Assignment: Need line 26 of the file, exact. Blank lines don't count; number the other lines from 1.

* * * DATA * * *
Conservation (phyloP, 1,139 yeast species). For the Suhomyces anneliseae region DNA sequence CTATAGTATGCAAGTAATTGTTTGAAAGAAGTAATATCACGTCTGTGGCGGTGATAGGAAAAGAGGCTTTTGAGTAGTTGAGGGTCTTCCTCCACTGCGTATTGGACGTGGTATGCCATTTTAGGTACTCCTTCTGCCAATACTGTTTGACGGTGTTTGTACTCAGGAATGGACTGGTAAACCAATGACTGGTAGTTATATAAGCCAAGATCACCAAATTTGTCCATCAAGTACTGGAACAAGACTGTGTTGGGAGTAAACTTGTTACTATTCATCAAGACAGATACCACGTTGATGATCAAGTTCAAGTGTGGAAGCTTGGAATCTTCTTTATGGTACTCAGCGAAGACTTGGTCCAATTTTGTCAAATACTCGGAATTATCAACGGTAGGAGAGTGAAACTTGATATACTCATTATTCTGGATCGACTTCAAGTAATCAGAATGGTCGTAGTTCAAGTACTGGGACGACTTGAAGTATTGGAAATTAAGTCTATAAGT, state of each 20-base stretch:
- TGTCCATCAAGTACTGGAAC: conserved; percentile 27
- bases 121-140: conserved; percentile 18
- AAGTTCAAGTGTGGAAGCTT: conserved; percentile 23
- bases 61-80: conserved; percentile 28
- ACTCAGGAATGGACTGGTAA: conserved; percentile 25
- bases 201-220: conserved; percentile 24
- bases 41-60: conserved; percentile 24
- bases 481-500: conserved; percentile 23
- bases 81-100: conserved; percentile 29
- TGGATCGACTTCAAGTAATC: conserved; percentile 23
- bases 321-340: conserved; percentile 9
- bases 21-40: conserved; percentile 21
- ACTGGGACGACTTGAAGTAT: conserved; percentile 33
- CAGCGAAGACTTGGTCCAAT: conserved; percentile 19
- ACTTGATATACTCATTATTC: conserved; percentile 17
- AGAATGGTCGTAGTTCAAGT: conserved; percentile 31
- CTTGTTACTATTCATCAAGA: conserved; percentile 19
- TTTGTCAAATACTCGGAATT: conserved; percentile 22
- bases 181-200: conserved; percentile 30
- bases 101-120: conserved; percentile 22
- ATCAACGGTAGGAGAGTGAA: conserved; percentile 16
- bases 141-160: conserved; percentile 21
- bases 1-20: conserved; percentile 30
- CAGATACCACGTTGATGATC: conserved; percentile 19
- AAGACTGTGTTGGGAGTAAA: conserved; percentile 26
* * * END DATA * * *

- AAGACTGTGTTGGGAGTAAA: conserved; percentile 26